As I don't make large numbers of items, I generally pin the pattern to the fabric then cut out very close to the edge in much the same manner as old style dress making as I am a lot faster doing it this way than marking out the garment with chalk then cutting to the chalked outline. This technique suits small production runs which in my case do not have an alteration allowance but if you are designing garments of a more traditional nature you are probably better off using the commercially available stiff paper that will handle using it as a guide for marking out with chalk.

 

hutch, this is a great idea, but I'd need something sturdy, that won't budge or tear under weights, as I'll be leaning heavily on them nit being able to utilize my Right hand/arm with any measure of precision.

 

I am quite certain that this was a helpful suggestion for others though.


Costly thy habit as thy purse can buy, but not express'd in fancy; rich, not gaudy; for the apparel oft proclaims the man.

-Polonius, Hamlet, Act 1, Scene 3


#30 Schneiderfrei

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Posted 13 September 2014 - 09:07 AM

At a pinch I found a roll of brown paper for wrapping up postal items. Its not as wide as you would like for a Jacket or Trousers (they use up a lot in a vertical direction) but they got me started. Its about 40 inches.


Edited by Schneiderfrei, 13 September 2014 - 09:11 AM.

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#31 DesertElephant

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Posted 13 September 2014 - 09:40 AM

Well, I guess it would work for drafting waistcoats or bow ties.

Costly thy habit as thy purse can buy, but not express'd in fancy; rich, not gaudy; for the apparel oft proclaims the man.

-Polonius, Hamlet, Act 1, Scene 3


#32 Der Zuschneider

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Posted 14 September 2014 - 02:36 AM

Texas Art Supply, brown paper roll, 91cm wide, 50$


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#33 gramountoto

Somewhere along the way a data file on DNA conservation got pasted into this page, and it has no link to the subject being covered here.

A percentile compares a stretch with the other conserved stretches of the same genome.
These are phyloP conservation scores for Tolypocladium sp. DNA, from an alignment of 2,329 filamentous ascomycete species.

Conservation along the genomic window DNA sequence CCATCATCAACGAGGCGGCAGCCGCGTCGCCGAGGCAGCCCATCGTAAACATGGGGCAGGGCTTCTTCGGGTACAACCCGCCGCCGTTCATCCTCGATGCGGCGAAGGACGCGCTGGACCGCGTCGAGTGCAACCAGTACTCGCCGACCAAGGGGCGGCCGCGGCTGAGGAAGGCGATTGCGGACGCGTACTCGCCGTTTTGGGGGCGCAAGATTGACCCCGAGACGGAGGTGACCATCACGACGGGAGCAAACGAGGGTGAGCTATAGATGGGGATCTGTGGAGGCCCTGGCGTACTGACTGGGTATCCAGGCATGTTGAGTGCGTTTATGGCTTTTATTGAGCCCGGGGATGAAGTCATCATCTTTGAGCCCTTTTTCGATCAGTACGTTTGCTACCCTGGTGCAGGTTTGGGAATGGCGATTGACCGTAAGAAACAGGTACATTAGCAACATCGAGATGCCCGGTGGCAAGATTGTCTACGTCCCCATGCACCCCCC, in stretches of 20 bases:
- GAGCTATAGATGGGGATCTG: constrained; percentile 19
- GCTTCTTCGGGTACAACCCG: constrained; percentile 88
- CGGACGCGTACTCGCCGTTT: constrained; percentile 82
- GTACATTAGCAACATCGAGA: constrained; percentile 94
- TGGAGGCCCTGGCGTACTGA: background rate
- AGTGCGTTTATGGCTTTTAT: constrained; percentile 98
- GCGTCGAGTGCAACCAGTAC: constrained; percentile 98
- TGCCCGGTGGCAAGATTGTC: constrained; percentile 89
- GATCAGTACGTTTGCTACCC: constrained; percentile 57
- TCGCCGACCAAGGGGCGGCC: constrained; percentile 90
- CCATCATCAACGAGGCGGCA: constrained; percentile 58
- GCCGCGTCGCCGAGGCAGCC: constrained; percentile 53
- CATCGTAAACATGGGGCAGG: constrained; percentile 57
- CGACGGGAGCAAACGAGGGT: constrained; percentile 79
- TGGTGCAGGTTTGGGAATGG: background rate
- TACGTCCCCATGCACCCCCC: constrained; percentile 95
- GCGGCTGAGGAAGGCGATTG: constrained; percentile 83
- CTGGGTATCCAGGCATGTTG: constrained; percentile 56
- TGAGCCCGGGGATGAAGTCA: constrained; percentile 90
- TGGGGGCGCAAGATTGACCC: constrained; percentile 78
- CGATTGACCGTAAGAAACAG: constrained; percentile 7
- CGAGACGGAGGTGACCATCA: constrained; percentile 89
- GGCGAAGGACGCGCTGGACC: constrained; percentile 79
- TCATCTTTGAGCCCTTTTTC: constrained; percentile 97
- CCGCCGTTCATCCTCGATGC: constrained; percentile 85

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Posted 14 September 2014 - 03:51 AM

This is where I find my cardboard for production pattern. For free :sorcerer: .

 

http://static.parast...f200f69.jpg_256


Edited by gramountoto, 14 September 2014 - 03:54 AM.


#34 Henry Hall

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Posted 14 September 2014 - 09:32 AM

I once drew out a pattern on the back of a roll of wallpaper because there was nothing else.


Each phenomenon which is taken up should be treated with as much thoroughness as possible at that standpoint... One thing at a time and that done well!

 

- Otto Jespersen (How to Teach a Foreign Language).


#35 hutch48

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Posted 14 September 2014 - 10:50 AM

There is the odd item I do make patterns for that have to be durable, external pockets are one of them and clear plastic sheet that is reasonably stiff does the job well in this instance. I save any bits of clear packaging I get so I have some material to make these small patterns. You can cut it out with any junky pair of scissors (don't use your good ones on plastic), mark out button placements with a small hole that I personally make with an Exacto knife and when you need to make out a pocket, you just place it on the fabric and draw around it with your tailors chalk.

 

I don't remember what the plastic type is that you find in packaging but sheet polycarbonate is very similar and a bit tougher so if you needed to make durable patterns that can be used for a long time that have the advantage of being clear, some 0.5 mm polycarbonate sheet would be a good candidate.


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#36 tailleuse

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Posted 17 September 2014 - 06:35 AM

There is the odd item I do make patterns for that have to be durable, external pockets are one of them and clear plastic sheet that is reasonably stiff does the job well in this instance.

 

I had a teacher, a professional pattern maker, who put her personal slopers on to a translucent plastic medium.  If you are need to center a print, or look at print placement, it's tremendously useful.


Edited by tailleuse, 18 September 2014 - 05:23 AM.